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Text-mining and Analysis in Digital Scholarship Research: Selected Text Mining Projects

Digital Scholarship Research Projects

Digital Scholarship projects employing different types of text mining techniques help researchers discovering hidden messages in data.

Text Data Preparation: a Practice in R using the Sheng Xuanhuai Collection

This project is initiated by the Library, and created by Dr. Yun Tai. It aims to make use of “R” to process and analyse Sheng Xuanhuai Collection that is owned by the Art Museum of CUHK to demonstrate how computational text processing and analysis can be done for Chinese texts.

R segmenting packages (e.g. jiebaR) is selected in this project and has been applied to two volumes initially to demonstrate the proof of concept. The entire process of the computational text processing from setting up the R environment to the creation of a matrix of word counts (term-document matrix (TDM)) and the wordcloud is described in this project. 


Author Frequency of The Chinese Student Weekly

The Chinese Student Weekly (henceforth The Weekly) is a magazine published in Hong Kong between 1952 and 1974, with a total of 1128 issues.  It started with one sheet of publication in 1950s and expanded to three to four sheets in the 1960s.  The space it provided for established as well as student authors nourished many important contemporary Hong Kong literature authors.

With the authorization of Mr. Lam Yut Hang in 2003, the CUHK Library has digitised the whole collection of The Weekly (except some 1967 issues) and deposited them in the Hong Kong Literature Database. Among nearly 80 thousand pieces of articles, which author has published the largest number of works?  In each year, who published more frequently?   How was the trend of frequent authors across the twenty-two years of publications?  It is difficult to explore these questions using traditional research methods in humanities.  Therefore, we used a bar chart race and word clouds to visualise the author frequency of The Weekly.  Other than presenting some of the visualisations in this report, we also introduce the methods and the code in creating the dataset and the visualisations.


"(Re-)Mining" An Annotated Bibliography of the Classical Writings of Hong Kong Poets for Social Network Study

"An Annotated Bibliography of  the Classical Writings of Hong Kong Poets" (The Bibliography) 《香港古典詩文集經眼錄》(經眼錄) was published in 2011 by CUHK Library.  Compiled by the Library's Research Associate, YW Chau, it has collected information of over 800 titles of poets written by 514 Hong Kong classical poets since 1840's to recent years.  "Hong Kong" poets refers to Chinese who fleed from China and stayed in Hong Kong or born in Hong Kong. This project is an experiment in "re-"mining and processing the content of The Bibliography.  We tried to explore in displaying the content with digital scholarship tools in Poet network visualisation Poet origins geo-spatial display.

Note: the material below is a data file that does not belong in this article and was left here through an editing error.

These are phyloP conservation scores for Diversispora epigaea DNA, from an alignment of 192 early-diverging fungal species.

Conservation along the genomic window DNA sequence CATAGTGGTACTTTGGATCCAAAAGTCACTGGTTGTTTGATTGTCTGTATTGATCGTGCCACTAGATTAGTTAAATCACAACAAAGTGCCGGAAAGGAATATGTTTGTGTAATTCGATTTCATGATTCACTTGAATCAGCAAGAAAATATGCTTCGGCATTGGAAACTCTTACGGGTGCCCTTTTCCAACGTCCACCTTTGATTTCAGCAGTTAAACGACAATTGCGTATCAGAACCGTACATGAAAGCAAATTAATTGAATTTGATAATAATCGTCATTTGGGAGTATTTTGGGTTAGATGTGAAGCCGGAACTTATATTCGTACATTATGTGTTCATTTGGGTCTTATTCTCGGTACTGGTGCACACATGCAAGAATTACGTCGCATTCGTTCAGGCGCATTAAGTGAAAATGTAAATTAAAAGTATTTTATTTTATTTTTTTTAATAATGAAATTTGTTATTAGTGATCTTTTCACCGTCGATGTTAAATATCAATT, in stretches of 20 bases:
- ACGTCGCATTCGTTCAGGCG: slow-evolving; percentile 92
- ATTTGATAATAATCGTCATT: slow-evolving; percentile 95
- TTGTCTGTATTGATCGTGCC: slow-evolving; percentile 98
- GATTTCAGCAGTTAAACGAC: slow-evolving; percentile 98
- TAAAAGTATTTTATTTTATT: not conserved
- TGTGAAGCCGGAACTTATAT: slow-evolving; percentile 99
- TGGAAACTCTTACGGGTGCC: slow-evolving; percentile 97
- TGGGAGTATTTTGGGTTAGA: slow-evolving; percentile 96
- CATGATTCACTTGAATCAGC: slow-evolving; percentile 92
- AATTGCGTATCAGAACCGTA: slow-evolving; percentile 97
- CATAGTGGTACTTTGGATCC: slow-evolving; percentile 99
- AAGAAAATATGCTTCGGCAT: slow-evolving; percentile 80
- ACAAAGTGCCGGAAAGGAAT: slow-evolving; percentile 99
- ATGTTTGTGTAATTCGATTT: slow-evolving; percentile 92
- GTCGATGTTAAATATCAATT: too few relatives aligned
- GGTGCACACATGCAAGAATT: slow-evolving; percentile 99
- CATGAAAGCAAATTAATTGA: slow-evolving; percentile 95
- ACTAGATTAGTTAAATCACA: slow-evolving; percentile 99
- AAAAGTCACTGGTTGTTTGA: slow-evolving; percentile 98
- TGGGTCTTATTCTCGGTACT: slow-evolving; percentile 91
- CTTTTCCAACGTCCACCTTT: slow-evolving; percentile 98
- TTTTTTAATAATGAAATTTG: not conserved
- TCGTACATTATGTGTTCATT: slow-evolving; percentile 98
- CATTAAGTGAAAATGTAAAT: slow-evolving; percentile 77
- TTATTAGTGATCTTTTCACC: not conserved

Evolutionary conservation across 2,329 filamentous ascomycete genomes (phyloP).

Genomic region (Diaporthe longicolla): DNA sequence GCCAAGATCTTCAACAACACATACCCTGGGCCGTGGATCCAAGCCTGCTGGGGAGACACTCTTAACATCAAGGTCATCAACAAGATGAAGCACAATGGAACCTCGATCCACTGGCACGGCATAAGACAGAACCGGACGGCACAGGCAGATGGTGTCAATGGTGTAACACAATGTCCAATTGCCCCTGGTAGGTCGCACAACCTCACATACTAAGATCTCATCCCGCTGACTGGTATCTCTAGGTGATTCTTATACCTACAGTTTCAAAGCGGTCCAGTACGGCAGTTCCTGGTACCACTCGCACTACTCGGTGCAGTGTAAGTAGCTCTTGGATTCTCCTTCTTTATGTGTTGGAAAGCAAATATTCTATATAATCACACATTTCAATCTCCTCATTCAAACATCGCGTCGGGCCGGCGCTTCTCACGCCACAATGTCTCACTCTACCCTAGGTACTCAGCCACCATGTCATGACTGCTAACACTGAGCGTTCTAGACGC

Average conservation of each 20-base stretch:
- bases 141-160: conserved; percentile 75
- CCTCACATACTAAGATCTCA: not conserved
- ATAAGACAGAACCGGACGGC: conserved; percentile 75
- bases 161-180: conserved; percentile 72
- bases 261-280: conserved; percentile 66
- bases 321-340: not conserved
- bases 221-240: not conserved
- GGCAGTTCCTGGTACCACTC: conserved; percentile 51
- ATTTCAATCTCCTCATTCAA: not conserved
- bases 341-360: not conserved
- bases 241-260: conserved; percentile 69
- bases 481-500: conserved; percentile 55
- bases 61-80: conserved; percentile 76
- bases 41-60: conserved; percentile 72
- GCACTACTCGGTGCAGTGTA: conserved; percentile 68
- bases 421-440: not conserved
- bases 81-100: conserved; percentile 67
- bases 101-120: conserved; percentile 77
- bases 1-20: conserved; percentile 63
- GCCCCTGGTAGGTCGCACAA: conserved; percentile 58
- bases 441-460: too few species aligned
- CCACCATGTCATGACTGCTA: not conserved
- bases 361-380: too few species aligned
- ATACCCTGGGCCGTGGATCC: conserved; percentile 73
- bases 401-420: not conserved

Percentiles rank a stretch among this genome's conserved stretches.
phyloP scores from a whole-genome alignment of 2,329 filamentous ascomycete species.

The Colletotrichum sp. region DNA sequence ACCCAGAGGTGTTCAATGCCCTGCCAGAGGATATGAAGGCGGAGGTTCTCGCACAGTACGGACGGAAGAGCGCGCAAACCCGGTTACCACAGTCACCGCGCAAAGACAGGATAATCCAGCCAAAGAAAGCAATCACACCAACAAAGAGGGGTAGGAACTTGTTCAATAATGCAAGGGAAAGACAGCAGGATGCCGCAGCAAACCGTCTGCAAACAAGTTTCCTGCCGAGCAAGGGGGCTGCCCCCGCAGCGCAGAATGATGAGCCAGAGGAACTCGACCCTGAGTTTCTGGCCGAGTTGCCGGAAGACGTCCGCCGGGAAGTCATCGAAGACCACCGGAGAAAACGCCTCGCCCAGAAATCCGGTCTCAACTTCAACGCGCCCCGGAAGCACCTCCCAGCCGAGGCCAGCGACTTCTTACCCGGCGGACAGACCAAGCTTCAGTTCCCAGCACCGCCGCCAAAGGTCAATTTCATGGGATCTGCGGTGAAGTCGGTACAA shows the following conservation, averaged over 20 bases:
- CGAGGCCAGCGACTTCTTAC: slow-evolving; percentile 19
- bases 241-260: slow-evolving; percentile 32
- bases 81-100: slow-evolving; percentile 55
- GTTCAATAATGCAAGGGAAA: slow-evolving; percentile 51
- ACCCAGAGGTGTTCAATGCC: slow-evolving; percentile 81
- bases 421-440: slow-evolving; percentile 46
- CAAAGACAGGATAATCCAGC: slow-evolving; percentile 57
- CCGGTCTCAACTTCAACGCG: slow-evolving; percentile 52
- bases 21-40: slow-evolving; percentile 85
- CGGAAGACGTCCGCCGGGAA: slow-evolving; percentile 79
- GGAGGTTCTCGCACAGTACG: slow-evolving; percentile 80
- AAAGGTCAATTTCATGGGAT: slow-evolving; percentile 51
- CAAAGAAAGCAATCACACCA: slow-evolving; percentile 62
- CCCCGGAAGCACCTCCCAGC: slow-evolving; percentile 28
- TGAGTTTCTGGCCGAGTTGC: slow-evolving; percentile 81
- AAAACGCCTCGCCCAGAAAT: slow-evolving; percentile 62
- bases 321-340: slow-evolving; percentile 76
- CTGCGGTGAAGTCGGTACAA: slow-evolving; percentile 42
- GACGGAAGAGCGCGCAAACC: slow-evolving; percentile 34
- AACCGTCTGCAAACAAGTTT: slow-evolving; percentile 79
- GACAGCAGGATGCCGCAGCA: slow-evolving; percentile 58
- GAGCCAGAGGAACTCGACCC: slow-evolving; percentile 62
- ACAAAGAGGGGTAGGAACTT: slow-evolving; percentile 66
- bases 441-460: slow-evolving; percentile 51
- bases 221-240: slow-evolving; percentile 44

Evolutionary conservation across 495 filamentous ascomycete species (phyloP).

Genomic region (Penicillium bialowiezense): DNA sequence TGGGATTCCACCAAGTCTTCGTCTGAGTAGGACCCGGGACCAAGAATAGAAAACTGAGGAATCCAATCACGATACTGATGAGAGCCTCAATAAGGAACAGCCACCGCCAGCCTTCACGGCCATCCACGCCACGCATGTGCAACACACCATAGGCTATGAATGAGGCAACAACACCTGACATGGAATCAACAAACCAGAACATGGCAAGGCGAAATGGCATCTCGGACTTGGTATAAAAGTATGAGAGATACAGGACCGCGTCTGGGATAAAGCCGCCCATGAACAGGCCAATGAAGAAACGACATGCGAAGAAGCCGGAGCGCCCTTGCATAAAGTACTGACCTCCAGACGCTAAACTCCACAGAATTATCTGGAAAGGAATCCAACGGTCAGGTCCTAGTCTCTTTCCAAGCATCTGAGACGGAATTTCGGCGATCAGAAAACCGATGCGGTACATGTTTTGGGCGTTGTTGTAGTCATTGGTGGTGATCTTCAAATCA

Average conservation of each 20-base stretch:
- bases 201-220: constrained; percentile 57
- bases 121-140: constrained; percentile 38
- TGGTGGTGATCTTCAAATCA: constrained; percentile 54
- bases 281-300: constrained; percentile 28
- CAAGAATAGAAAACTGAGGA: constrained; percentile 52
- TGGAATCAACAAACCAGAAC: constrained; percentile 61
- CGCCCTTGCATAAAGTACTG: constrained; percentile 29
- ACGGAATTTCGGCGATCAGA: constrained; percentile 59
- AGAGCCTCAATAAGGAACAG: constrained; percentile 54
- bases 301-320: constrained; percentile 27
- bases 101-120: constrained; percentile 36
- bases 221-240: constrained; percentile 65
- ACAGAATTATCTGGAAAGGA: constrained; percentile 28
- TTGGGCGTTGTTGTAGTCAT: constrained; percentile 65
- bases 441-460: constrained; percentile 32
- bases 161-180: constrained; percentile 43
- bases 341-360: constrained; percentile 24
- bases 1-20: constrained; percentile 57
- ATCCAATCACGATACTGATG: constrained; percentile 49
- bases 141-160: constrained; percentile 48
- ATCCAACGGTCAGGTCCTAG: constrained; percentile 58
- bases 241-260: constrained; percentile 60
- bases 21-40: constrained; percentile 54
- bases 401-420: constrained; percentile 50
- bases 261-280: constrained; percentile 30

Other Research Projects

Digital Humanities for Authorship Attribution Problem of Shiji: Based on Frequency of Function Words Within the Hereditary Houses Section 《史記》作者數位化研究初探-以三十世家虛字字頻為例 --- By Shih-Wen Chyu 邱詩雯

The author of Shiji (史記) is Sima Qian, but part of it was rewritten according to the old manuscript of his father Sima Tan. In addition to Sima Qian and Sima Tan, Chu Shaosun is also one of the authors of Shiji. This study used term frequency statistics tool on DocuSky to count 30 chapters of Shiji. Frist, the Chyu used virtual words in Shiji as the subject matter doing statistical analysis. And then used the writing of Chu Shaosun as a control group to compare the differences in the word frequency of the three people. This project justified we can use digital methods to prove the similarities and differences between the authors of the Shiji.

From: Journal of Digital Archives and Digital Humanities Vol.2, pp. 49-69 (October, 2018) 
DOI: 10.6853/DADH.201810_2.0003


Digital Model of Spatio-temporal Narratives of Chinese Classical Narrative Literature: A Case Study on The Tale of Li Wa 中国古典叙事文学的时空叙事数字模型研究——以《李娃传》为例 --- By MA Zhaoyi, HE Jie*, LIU Shuaishuai 马昭仪, 何捷*, 刘帅帅

Literary cartography enables the representation of literary space and the mapping between diachronic text and synchronic space. It serves as an 'ancillary science' in literary geography methodologies. Previous cartographic practices usually focus on either of these two items rather than considering text and space as an interactive entirety. In order to reconstruct the traditional relationship between linear narrative and juxtaposed space in Chinese classical narrative literature, this paper proposes a framework of digital models integrating theories of spatial narrative and methods from literary cartography, computational narratology, and geo-narrative, and consequently reveals the spatio-temporal narrative of a Chinese classical novel, The Tale of Li Wa, which is about a love story happening in the capital Chang'an of Tang Dynasty (618- 907 AD) and has been diversely interpreted by literary critics and historians since approximately 900 years ago. 

From: Journal of Geo-information Science, 2020,22(5):967-977.
DOI: 10.12082/dqxxkx.2020.190730